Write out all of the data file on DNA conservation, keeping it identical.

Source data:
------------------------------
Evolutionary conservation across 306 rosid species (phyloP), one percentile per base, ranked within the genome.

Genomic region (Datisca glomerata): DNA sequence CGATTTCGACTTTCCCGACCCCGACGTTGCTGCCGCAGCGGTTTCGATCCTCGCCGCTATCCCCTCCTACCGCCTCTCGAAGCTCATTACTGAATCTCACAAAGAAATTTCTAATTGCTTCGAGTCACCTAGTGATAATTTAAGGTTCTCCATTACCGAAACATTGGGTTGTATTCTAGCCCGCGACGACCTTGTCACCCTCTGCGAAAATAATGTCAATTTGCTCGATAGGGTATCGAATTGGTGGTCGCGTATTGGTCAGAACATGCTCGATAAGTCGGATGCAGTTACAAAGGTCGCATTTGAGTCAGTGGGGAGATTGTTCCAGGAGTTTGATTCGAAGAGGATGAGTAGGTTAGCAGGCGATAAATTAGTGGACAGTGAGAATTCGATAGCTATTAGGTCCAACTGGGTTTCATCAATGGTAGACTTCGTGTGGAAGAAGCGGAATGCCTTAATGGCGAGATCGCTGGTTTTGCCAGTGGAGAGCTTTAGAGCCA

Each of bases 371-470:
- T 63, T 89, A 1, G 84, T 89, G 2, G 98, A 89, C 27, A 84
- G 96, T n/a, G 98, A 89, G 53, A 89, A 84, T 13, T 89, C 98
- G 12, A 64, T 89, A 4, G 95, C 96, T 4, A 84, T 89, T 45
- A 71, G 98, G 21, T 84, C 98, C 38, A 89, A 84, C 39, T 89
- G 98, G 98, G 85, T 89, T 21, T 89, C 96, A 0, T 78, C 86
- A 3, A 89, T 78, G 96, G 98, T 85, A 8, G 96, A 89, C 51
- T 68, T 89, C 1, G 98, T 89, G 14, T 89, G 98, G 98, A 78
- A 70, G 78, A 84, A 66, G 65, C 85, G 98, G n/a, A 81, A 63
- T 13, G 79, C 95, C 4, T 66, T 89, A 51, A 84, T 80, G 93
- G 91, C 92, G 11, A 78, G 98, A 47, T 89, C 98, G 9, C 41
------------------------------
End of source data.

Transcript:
Evolutionary conservation across 306 rosid species (phyloP), one percentile per base, ranked within the genome.

Genomic region (Datisca glomerata): DNA sequence CGATTTCGACTTTCCCGACCCCGACGTTGCTGCCGCAGCGGTTTCGATCCTCGCCGCTATCCCCTCCTACCGCCTCTCGAAGCTCATTACTGAATCTCACAAAGAAATTTCTAATTGCTTCGAGTCACCTAGTGATAATTTAAGGTTCTCCATTACCGAAACATTGGGTTGTATTCTAGCCCGCGACGACCTTGTCACCCTCTGCGAAAATAATGTCAATTTGCTCGATAGGGTATCGAATTGGTGGTCGCGTATTGGTCAGAACATGCTCGATAAGTCGGATGCAGTTACAAAGGTCGCATTTGAGTCAGTGGGGAGATTGTTCCAGGAGTTTGATTCGAAGAGGATGAGTAGGTTAGCAGGCGATAAATTAGTGGACAGTGAGAATTCGATAGCTATTAGGTCCAACTGGGTTTCATCAATGGTAGACTTCGTGTGGAAGAAGCGGAATGCCTTAATGGCGAGATCGCTGGTTTTGCCAGTGGAGAGCTTTAGAGCCA

Each of bases 371-470:
- T 63, T 89, A 1, G 84, T 89, G 2, G 98, A 89, C 27, A 84
- G 96, T n/a, G 98, A 89, G 53, A 89, A 84, T 13, T 89, C 98
- G 12, A 64, T 89, A 4, G 95, C 96, T 4, A 84, T 89, T 45
- A 71, G 98, G 21, T 84, C 98, C 38, A 89, A 84, C 39, T 89
- G 98, G 98, G 85, T 89, T 21, T 89, C 96, A 0, T 78, C 86
- A 3, A 89, T 78, G 96, G 98, T 85, A 8, G 96, A 89, C 51
- T 68, T 89, C 1, G 98, T 89, G 14, T 89, G 98, G 98, A 78
- A 70, G 78, A 84, A 66, G 65, C 85, G 98, G n/a, A 81, A 63
- T 13, G 79, C 95, C 4, T 66, T 89, A 51, A 84, T 80, G 93
- G 91, C 92, G 11, A 78, G 98, A 47, T 89, C 98, G 9, C 41